Simon is unveiled! December 1987.Simon in the Broom Cupboard. Summer 1988.Simon in the Broom Cupboard - 'Now It's DaffsSimon with Andi Peters at half term, May 1989

You were unveiled on Children In Need night 1987 when you popped out from behind Andy Crane’s chair. You’ve already said you were recruited to look after Christmas morning links – what are your earliest memories of going on air with those Christmas trees on casters?
Disbelief! I really couldn’t believe that I was there. I really didn’t have any training – but it was a very relaxed, friendly place in which to be and learn. And you know, to look back, I had BBC1 to play with for three minute chunks at a time - it wouldn’t happen now. There I was, and only five months previously I was on hospital radio.

What sort of things did you learn quite quickly about television, and how it differs to radio?
Smile and look down the camera. With radio it doesn’t really matter whether you smile or not – thought it sounds better if you do. With TV, you’ve always got to focus and be down the camera. I curse when I see myself with my eyes looking shifty – I did it today, in fact. Some people are just really good at smiling – Michaela Strachan is a great example - her face just falls into a smile whereas mine just falls miserable! But there are similarities with radio – the disciplines, being good with timings, stopping when you need to, all of that is common with TV. So I took that with me rather than learned it, I suppose. But I don’t think I learned how to do TV properly until Andi Peters came along!

Because he just knows what works on TV. He has that brain that thinks visual, that knows “that’d be great on TV.” We immediately got on really well and I was able to learn a lot from him. I liken it to a football match when the ball lands at a player’s feet with a minute to go... and the player stops, thinks, and then kicks – and has missed his chance. He should have just kicked the damn thing! Andi taught me that’s what you have to do with TV. You instinctively know where the line is drawn, but around that line you can have a laugh, say what you like and to a degree, that method of presenting is what became the Chris Evans / Zoe Ball style.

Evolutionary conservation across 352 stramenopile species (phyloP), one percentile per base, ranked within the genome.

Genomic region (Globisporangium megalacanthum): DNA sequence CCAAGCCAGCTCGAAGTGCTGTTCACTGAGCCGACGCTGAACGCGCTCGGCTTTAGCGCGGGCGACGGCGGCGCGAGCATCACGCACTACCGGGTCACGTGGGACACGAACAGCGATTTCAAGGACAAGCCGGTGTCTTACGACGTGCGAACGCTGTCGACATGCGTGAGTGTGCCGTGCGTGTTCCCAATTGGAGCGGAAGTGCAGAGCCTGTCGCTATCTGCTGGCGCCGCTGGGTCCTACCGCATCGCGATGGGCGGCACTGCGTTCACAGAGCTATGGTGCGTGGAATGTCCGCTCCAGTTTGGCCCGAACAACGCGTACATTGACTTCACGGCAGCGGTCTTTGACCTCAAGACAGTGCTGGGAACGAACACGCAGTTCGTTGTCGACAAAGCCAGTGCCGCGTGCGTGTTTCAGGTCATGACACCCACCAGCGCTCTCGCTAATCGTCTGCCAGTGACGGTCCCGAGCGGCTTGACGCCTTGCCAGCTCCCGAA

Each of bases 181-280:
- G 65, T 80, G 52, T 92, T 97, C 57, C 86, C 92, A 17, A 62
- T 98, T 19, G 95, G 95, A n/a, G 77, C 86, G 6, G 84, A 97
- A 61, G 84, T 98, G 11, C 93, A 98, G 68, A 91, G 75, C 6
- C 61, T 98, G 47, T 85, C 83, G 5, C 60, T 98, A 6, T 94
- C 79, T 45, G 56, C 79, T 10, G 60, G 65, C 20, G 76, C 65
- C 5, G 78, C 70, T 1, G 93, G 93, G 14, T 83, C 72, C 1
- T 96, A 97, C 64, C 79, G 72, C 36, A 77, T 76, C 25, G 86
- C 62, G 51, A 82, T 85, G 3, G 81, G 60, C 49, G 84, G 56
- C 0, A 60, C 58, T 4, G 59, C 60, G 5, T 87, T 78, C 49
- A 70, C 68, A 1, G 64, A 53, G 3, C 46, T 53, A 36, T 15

So, you’re 21, in London, and you’re on BBC1. How does that feel?
It feels fantastic. You’re meeting people you’d never imagine you’d meet. You’re being invited to parties that you’ve no right to go to. It’s great. I wasn’t earning earning astronomical money but for a 21-year old I was doing quite well! I had the best few years of my life.

Any highlights that you recall with fondness? Whether on air or not?
We just genuinely had a really good time, on screen and off. Myself and Andi, and Stephanie Lowe and later Philippa Forrester, we all got on really well. We’d do a Sunday show and then all go out for lunch. I remember my flatmate used to moan at me for being on the phone at length to Andi. We’d just be chatting and coming up with ideas. It was just a really good, energised period of my life. I was very happy!

Do you have a favourite Children’s BBC show from that era?
Now that I’m a parent I watch things differently. Newsround is faultless. John Craven was fantastic. So to have been linking around that, it was great to be a part of that. In terms of a show I watched regularly - Going Live! was great to wake up to and watch on a Saturday morning.

You did various other shows connected with your role on Children’s BBC – Children In Need, UP2U and even Top of the Pops. Any memories of those experiences?